What To Know About Sologamy

If there's one personal development concept that sounds simple but is difficult in practice, it's self-love. In recent years, a self-love revolution has taken over social media feeds, self-help sections in bookstores, and even T-shirts. But despite the message of loving yourself being ubiquitous, it's not always so easy to adopt.


In a Psychology Today article, Dr. John Amodeo, a marriage and family therapist, explains that most people learn to view themselves through a lens of negativity, focusing on perceived flaws rather than strengths. On top of that, some may believe that happiness and self-acceptance are luxuries they aren't allowed.

Fighting back against low self-esteem can be a long, though completely worthwhile, journey that may require a little therapy and a whole lot of introspection. Working on self-love might result in you setting better boundaries, learning healthy coping strategies, and forgiving yourself when you slip up. And for a growing minority of people, self-love can even lead to sologamy.

What is sologamy?

Monogamy might be the norm in most cultures today, especially when it comes to marriage, but sologamy — sometimes called "self-marriage" — offers an alternative for those who want to marry, well, themselves. By expressing their devotion to themselves, sologamists can kick up their self-love practice a notch (or several), as Sasha Cagen, author of the book "Quirkyalone: A Manifesto For Uncompromising Romantics," told Vice. "Creating a ritual is more powerful than just sitting in your room and journaling that you want to love yourself, or even writing a love letter to yourself," Cagen explained. "When you make a ritual, you're making a vow. It draws a line in the sand and it has a depth and a weight to it, like marriage."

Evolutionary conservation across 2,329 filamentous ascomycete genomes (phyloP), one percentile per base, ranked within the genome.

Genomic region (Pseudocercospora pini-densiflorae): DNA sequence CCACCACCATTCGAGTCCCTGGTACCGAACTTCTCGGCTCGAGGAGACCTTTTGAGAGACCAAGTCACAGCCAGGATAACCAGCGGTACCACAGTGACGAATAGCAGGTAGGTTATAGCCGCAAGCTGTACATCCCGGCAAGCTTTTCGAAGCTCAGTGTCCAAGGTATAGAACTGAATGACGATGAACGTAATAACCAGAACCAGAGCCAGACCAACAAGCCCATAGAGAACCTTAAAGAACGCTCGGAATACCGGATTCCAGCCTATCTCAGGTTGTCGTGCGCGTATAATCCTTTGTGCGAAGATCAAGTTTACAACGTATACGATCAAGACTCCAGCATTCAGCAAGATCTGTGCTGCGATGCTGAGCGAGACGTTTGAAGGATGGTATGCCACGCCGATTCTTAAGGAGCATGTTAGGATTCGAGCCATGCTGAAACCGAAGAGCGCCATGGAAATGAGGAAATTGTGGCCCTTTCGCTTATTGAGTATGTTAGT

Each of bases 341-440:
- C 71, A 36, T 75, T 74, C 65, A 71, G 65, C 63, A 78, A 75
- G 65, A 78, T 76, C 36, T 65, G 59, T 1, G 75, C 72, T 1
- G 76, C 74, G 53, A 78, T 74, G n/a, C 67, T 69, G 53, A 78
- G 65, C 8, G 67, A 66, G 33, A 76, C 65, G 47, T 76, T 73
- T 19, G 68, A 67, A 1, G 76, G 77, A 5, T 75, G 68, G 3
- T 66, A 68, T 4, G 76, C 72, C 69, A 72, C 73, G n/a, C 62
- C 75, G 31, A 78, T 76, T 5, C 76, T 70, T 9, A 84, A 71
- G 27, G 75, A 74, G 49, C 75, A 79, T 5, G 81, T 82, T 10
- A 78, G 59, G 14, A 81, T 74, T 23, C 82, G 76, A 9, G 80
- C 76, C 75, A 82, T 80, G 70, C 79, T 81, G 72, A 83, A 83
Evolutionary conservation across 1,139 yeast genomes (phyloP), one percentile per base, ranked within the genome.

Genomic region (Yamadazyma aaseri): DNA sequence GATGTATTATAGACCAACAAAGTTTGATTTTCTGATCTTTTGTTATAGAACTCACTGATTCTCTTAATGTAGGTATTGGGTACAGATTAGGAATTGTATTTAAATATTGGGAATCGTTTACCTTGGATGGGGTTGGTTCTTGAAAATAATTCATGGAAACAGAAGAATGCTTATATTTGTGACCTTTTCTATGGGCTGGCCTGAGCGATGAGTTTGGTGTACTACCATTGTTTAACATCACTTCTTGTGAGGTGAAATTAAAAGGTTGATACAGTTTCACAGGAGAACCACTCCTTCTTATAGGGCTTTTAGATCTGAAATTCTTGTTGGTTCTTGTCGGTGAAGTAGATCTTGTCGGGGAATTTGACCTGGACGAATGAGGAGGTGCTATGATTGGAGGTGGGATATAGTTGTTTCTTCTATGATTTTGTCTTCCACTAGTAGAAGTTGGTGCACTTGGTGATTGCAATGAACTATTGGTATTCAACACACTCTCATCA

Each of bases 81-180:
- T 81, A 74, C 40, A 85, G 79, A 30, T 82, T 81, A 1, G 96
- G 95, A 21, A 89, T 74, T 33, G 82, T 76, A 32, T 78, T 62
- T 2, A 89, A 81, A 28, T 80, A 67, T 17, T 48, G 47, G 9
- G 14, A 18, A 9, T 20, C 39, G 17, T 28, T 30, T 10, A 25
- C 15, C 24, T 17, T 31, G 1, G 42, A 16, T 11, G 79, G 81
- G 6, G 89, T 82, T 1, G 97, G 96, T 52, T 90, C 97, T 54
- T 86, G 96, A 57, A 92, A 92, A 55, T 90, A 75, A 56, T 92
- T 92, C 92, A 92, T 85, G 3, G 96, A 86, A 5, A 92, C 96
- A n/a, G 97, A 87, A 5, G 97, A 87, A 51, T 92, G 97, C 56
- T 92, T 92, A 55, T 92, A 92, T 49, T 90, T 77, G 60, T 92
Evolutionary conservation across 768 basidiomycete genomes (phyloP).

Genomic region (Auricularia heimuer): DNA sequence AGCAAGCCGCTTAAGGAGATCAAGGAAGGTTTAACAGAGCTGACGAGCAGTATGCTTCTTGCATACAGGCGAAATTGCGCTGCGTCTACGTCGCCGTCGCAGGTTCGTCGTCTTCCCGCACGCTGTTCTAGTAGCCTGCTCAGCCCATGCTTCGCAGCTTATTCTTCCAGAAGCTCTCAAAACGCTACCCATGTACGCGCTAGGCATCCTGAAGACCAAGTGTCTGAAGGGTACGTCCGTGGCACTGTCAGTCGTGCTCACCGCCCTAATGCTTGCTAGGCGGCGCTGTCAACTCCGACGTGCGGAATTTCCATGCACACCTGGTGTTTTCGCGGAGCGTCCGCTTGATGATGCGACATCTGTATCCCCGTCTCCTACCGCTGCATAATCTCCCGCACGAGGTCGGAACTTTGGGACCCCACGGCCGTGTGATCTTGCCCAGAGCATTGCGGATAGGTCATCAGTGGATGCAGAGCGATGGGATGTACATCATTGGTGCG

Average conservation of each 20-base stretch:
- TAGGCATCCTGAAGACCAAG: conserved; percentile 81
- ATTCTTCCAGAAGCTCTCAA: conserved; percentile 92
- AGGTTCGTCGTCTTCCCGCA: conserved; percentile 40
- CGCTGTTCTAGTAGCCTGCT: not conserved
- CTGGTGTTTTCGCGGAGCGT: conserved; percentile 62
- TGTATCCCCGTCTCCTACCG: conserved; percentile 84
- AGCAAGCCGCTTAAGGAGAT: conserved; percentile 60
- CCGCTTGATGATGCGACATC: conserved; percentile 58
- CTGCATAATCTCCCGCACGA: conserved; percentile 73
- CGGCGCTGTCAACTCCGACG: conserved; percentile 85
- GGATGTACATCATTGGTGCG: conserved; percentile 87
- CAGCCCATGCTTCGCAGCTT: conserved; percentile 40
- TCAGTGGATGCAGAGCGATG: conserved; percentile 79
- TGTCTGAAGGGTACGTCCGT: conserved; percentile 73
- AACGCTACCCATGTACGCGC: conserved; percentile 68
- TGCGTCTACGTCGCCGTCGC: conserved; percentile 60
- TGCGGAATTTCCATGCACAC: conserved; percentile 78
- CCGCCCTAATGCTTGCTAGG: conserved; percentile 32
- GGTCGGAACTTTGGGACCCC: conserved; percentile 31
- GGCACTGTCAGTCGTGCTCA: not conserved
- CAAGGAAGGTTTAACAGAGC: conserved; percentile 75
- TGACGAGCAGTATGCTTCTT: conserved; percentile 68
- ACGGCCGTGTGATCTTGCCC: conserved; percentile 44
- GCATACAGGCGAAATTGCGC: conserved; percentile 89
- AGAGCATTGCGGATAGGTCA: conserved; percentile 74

Kshama Bindu, a woman who married herself in 2022, agrees. "Self-marriage is a commitment to being there for yourself, to choosing the livelihood and lifestyle that will help you grow and blossom into the most alive, beautiful, and deeply happy person you can be," she shared with BBC News. "For me, this marriage is really a deep act of self-acceptance. What I'm trying to say is that I accept myself – all of me, even the parts that don't look pretty."

The ceremonies aren't so different from conventional weddings

While you might joke with a friend about marrying yourself after a bad first date, some who practice sologamy take it pretty seriously — even dropping thousands of dollars on boujee wedding ceremonies. According to BBC News, businesses have responded to the sologamy crowd by offering travel packages, self-marriage counseling, and wedding rings.


Some solo brides and grooms spend lavishly on these services, just as many couples do, and they may also don a fancy gown and partake in other common wedding rituals. Linda Baker, one of the first to popularize the idea of sologamy, wore white and ate wedding cake when she married herself in 1993 (per Los Angeles Times). She even recited wedding vows, proclaiming "I do" to caring for herself till the end of her days.